Former BBB (Globo TV reality show Big Brother Brasil) participant Adélia scheduled for Friday the 29th, the day that she will issue a complaint at the Digital Crimes police station in Rio, due to the racist comments that she’s received in her social networks. The lawyer said in an interview with EGO that since leaving the BBB 16, she sought to delete comments with bigoted content from Instagram and Facebook, but says she got tired of being quiet and is gathering evidence to go to court and search for those responsible for digital crimes.

Speaking to EGO early on Tuesday (26) during singer Ludmilla’s party – Adélia revealed that she feels the obligation to not remain silent, and in the role of lawyer, believes there are still more reasons to pursue her rights in the laws. “Racism has always existed, but for me it was not something so present, it happened from time to time. Now, after I got famous, every picture I post has at least ten racist comments. They call me macaca (monkey), told me to go back to the jungle, offered me bananas,” laments the former BBB.

Adélia says she didn’t take steps earlier because of her busy schedule. Now, with the help of her spokesperson, she is filing prints screens with comments. “I didn’t take measures before because my life was very hectic, but I’m gathering evidence and will go to court. I am a lawyer and this is one more reason for me not to let this go. I’m outraged. I am a victim equal to (journalist) Maju, (actresses) Taís Araújo and Cris Vianna, and many others,” she sighs, referring to other recent cases of racist abuse on the web.

Adélia’s spokesperson, Rafael Gomes, also spoke to the EGO on the next steps of the ex-BBB in this case. “She’ll take measures in court. People come to her page and comment with a lot of prejudice. Adélia didn’t want to take this forward, many things she deletes and ignores, but the time has come to do something,” said Rafael who added: “it is important that people understand that there is no way to stay hidden behind the computer writing nonsense. Adélia will be one more person to raise the banner against racism, that can’t go unpunished.”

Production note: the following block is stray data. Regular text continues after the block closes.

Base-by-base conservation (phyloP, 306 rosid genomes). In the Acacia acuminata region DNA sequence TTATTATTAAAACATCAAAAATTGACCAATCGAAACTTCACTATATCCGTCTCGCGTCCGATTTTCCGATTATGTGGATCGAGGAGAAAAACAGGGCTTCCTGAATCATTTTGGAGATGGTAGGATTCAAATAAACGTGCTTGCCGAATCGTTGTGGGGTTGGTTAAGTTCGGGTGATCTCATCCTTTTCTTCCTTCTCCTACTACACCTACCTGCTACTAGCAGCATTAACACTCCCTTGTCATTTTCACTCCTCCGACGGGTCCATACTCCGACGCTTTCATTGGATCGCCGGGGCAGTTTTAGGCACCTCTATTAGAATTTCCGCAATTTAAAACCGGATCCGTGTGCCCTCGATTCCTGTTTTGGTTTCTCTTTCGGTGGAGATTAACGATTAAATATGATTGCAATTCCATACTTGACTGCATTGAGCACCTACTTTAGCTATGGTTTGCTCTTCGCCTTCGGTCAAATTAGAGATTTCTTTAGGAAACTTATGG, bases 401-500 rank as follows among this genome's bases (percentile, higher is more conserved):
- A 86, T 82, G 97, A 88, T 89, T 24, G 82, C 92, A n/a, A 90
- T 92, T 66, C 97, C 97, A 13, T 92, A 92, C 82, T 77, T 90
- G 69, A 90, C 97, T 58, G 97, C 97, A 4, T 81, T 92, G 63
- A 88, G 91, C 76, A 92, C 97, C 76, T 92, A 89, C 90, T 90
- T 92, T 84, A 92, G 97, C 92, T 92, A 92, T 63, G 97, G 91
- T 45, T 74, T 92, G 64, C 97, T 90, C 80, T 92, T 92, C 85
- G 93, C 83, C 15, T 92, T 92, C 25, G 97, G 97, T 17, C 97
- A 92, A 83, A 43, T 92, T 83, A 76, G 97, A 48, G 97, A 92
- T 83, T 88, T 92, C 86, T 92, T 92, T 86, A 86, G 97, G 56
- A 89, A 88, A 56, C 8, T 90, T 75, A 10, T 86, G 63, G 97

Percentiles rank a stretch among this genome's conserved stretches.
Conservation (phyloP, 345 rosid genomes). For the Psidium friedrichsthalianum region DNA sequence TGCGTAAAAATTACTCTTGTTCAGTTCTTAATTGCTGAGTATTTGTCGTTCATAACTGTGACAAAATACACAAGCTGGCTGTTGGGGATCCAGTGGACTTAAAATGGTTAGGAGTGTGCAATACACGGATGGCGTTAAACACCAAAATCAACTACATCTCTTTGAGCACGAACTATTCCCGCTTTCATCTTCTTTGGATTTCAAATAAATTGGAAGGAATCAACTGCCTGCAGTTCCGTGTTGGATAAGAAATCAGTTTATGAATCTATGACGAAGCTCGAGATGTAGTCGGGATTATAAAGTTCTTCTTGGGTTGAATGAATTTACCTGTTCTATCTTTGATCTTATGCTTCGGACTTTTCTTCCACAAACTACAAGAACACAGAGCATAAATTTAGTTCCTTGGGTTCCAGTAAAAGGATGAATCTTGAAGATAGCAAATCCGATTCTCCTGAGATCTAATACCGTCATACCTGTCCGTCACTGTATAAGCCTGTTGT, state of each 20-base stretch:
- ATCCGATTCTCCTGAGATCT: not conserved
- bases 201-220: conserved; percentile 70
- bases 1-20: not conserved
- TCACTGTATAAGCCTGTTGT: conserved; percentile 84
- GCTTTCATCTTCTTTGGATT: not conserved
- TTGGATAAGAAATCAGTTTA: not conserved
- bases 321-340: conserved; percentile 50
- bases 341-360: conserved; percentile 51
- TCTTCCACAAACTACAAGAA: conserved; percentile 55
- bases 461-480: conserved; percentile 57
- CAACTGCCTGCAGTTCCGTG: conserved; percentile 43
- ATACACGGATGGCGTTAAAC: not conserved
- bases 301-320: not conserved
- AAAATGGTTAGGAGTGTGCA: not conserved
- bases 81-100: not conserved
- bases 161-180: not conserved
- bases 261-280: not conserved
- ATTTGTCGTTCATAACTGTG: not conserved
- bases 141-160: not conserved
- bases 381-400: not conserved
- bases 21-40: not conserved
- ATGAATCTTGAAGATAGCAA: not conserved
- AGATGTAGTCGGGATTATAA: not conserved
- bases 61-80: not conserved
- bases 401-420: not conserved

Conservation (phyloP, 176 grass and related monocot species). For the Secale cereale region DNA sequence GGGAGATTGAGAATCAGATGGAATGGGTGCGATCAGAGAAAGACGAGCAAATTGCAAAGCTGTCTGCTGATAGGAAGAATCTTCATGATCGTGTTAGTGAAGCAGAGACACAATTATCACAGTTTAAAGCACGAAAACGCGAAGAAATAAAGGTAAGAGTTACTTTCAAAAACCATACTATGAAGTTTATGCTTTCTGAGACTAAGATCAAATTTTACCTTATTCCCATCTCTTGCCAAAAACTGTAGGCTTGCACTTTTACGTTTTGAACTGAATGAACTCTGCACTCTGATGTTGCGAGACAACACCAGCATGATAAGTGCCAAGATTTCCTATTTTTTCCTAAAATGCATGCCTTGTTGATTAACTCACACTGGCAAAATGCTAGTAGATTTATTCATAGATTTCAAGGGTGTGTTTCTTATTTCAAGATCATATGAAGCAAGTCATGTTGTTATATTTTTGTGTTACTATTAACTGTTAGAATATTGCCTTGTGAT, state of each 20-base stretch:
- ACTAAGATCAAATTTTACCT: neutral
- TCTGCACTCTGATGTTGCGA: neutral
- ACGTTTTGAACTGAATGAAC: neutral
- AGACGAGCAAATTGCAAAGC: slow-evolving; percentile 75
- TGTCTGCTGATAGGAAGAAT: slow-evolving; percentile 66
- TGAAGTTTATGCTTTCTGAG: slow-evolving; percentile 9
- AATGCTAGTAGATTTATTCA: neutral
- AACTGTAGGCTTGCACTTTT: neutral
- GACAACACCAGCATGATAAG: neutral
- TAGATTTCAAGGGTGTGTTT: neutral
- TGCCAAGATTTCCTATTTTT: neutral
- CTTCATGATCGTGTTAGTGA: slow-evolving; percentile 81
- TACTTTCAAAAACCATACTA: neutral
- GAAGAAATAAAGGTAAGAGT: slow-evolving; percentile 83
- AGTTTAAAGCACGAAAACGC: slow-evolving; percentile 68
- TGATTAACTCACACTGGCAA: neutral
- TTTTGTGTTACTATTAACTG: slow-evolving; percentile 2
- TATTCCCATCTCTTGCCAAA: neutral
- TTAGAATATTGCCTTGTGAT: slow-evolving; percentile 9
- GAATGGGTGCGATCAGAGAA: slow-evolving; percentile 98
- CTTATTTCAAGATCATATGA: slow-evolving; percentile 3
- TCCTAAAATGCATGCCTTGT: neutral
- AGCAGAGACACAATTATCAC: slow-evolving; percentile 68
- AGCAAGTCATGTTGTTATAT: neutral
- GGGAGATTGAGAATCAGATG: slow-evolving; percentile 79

Still on the issue of racial prejudice, the former BBB adds: “In Brazil we are all mestiços (persons of mixed race) (1), there are no brancos (white people). We have laws and they increasingly need to be put in place. All I want is respect. You don’t need to love someone, but you have to respect the person. Respect is good and I like it.”

Source: A Tarde, Pure People, Ego, Ego (2)


  1. Note that yet another black Brazilian resorts to the cliche that “we are all” this or that (equal, mixed, Brazilians) when faced with a moment of prejudice.
About Marques Travae 3747 Articles
Marques Travae. For more on the creator and editor of BLACK WOMEN OF BRAZIL, see the interview here.


  1. Black women look better without the blond hair. I’ve never liked the whole blond look. Natural is better.